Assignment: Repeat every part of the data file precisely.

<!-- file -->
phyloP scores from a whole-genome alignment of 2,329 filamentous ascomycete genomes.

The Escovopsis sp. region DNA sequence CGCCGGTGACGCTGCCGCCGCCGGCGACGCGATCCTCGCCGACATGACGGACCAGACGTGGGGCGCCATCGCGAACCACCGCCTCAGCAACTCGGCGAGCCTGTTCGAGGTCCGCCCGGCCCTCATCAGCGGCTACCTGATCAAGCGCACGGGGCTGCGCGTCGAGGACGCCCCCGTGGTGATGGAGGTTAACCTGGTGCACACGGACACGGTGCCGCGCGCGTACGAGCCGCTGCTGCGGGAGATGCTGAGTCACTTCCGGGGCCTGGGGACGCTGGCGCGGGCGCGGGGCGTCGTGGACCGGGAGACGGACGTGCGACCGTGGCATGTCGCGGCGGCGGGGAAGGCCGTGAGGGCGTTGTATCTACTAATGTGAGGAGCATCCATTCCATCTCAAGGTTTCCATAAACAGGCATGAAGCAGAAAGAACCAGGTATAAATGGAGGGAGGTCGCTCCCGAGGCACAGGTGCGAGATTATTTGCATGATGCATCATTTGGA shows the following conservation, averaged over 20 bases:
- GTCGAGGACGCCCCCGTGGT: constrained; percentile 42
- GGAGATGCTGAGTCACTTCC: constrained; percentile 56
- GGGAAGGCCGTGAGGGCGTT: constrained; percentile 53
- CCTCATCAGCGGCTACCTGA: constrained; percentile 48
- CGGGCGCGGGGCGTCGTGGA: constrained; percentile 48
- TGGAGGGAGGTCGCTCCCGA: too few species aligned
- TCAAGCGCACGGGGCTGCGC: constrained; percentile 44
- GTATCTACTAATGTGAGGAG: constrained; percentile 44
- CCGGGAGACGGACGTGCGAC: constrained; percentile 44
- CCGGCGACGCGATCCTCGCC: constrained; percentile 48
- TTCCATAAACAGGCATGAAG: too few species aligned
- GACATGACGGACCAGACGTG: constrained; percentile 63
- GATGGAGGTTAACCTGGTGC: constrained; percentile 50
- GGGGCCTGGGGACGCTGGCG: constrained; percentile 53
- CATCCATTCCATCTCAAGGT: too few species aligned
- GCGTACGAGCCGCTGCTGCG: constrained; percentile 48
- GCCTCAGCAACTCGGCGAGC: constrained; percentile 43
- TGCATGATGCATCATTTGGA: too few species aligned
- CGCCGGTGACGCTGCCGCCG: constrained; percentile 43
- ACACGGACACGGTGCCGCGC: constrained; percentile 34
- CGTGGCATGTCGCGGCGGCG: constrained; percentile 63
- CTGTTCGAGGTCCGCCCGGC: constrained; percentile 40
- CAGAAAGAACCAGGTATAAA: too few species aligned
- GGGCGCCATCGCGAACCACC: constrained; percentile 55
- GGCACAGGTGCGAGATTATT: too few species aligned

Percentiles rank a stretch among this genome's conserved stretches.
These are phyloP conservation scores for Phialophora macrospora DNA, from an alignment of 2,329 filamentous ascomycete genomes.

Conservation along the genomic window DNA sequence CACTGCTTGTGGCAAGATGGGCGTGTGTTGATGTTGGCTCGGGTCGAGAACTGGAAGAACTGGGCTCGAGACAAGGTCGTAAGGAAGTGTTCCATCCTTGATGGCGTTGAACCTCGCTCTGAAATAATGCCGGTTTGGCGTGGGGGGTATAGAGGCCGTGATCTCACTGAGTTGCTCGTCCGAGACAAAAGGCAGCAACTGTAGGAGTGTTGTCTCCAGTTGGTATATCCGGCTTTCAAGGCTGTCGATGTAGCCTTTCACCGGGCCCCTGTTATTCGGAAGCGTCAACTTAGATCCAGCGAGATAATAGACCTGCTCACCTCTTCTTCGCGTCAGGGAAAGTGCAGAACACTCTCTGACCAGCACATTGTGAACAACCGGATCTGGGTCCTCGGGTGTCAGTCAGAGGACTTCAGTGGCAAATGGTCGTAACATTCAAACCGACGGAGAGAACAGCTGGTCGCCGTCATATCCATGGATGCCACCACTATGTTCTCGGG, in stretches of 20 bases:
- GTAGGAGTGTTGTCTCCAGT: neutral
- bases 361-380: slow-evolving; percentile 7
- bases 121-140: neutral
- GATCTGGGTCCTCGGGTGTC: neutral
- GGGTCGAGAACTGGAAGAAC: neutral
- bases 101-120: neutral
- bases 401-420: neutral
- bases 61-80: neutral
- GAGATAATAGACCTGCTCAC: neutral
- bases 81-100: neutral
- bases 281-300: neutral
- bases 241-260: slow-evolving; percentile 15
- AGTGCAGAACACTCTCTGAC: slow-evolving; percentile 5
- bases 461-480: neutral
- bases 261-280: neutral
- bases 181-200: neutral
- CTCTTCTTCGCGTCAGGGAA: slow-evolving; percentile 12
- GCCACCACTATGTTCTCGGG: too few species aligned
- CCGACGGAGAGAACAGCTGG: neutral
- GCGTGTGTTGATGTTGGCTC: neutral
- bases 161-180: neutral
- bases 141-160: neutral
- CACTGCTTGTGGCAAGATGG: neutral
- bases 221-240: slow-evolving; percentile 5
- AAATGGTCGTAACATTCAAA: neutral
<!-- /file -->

phyloP scores from a whole-genome alignment of 2,329 filamentous ascomycete genomes.

The Escovopsis sp. region DNA sequence CGCCGGTGACGCTGCCGCCGCCGGCGACGCGATCCTCGCCGACATGACGGACCAGACGTGGGGCGCCATCGCGAACCACCGCCTCAGCAACTCGGCGAGCCTGTTCGAGGTCCGCCCGGCCCTCATCAGCGGCTACCTGATCAAGCGCACGGGGCTGCGCGTCGAGGACGCCCCCGTGGTGATGGAGGTTAACCTGGTGCACACGGACACGGTGCCGCGCGCGTACGAGCCGCTGCTGCGGGAGATGCTGAGTCACTTCCGGGGCCTGGGGACGCTGGCGCGGGCGCGGGGCGTCGTGGACCGGGAGACGGACGTGCGACCGTGGCATGTCGCGGCGGCGGGGAAGGCCGTGAGGGCGTTGTATCTACTAATGTGAGGAGCATCCATTCCATCTCAAGGTTTCCATAAACAGGCATGAAGCAGAAAGAACCAGGTATAAATGGAGGGAGGTCGCTCCCGAGGCACAGGTGCGAGATTATTTGCATGATGCATCATTTGGA shows the following conservation, averaged over 20 bases:
- GTCGAGGACGCCCCCGTGGT: constrained; percentile 42
- GGAGATGCTGAGTCACTTCC: constrained; percentile 56
- GGGAAGGCCGTGAGGGCGTT: constrained; percentile 53
- CCTCATCAGCGGCTACCTGA: constrained; percentile 48
- CGGGCGCGGGGCGTCGTGGA: constrained; percentile 48
- TGGAGGGAGGTCGCTCCCGA: too few species aligned
- TCAAGCGCACGGGGCTGCGC: constrained; percentile 44
- GTATCTACTAATGTGAGGAG: constrained; percentile 44
- CCGGGAGACGGACGTGCGAC: constrained; percentile 44
- CCGGCGACGCGATCCTCGCC: constrained; percentile 48
- TTCCATAAACAGGCATGAAG: too few species aligned
- GACATGACGGACCAGACGTG: constrained; percentile 63
- GATGGAGGTTAACCTGGTGC: constrained; percentile 50
- GGGGCCTGGGGACGCTGGCG: constrained; percentile 53
- CATCCATTCCATCTCAAGGT: too few species aligned
- GCGTACGAGCCGCTGCTGCG: constrained; percentile 48
- GCCTCAGCAACTCGGCGAGC: constrained; percentile 43
- TGCATGATGCATCATTTGGA: too few species aligned
- CGCCGGTGACGCTGCCGCCG: constrained; percentile 43
- ACACGGACACGGTGCCGCGC: constrained; percentile 34
- CGTGGCATGTCGCGGCGGCG: constrained; percentile 63
- CTGTTCGAGGTCCGCCCGGC: constrained; percentile 40
- CAGAAAGAACCAGGTATAAA: too few species aligned
- GGGCGCCATCGCGAACCACC: constrained; percentile 55
- GGCACAGGTGCGAGATTATT: too few species aligned

Percentiles rank a stretch among this genome's conserved stretches.
These are phyloP conservation scores for Phialophora macrospora DNA, from an alignment of 2,329 filamentous ascomycete genomes.

Conservation along the genomic window DNA sequence CACTGCTTGTGGCAAGATGGGCGTGTGTTGATGTTGGCTCGGGTCGAGAACTGGAAGAACTGGGCTCGAGACAAGGTCGTAAGGAAGTGTTCCATCCTTGATGGCGTTGAACCTCGCTCTGAAATAATGCCGGTTTGGCGTGGGGGGTATAGAGGCCGTGATCTCACTGAGTTGCTCGTCCGAGACAAAAGGCAGCAACTGTAGGAGTGTTGTCTCCAGTTGGTATATCCGGCTTTCAAGGCTGTCGATGTAGCCTTTCACCGGGCCCCTGTTATTCGGAAGCGTCAACTTAGATCCAGCGAGATAATAGACCTGCTCACCTCTTCTTCGCGTCAGGGAAAGTGCAGAACACTCTCTGACCAGCACATTGTGAACAACCGGATCTGGGTCCTCGGGTGTCAGTCAGAGGACTTCAGTGGCAAATGGTCGTAACATTCAAACCGACGGAGAGAACAGCTGGTCGCCGTCATATCCATGGATGCCACCACTATGTTCTCGGG, in stretches of 20 bases:
- GTAGGAGTGTTGTCTCCAGT: neutral
- bases 361-380: slow-evolving; percentile 7
- bases 121-140: neutral
- GATCTGGGTCCTCGGGTGTC: neutral
- GGGTCGAGAACTGGAAGAAC: neutral
- bases 101-120: neutral
- bases 401-420: neutral
- bases 61-80: neutral
- GAGATAATAGACCTGCTCAC: neutral
- bases 81-100: neutral
- bases 281-300: neutral
- bases 241-260: slow-evolving; percentile 15
- AGTGCAGAACACTCTCTGAC: slow-evolving; percentile 5
- bases 461-480: neutral
- bases 261-280: neutral
- bases 181-200: neutral
- CTCTTCTTCGCGTCAGGGAA: slow-evolving; percentile 12
- GCCACCACTATGTTCTCGGG: too few species aligned
- CCGACGGAGAGAACAGCTGG: neutral
- GCGTGTGTTGATGTTGGCTC: neutral
- bases 161-180: neutral
- bases 141-160: neutral
- CACTGCTTGTGGCAAGATGG: neutral
- bases 221-240: slow-evolving; percentile 5
- AAATGGTCGTAACATTCAAA: neutral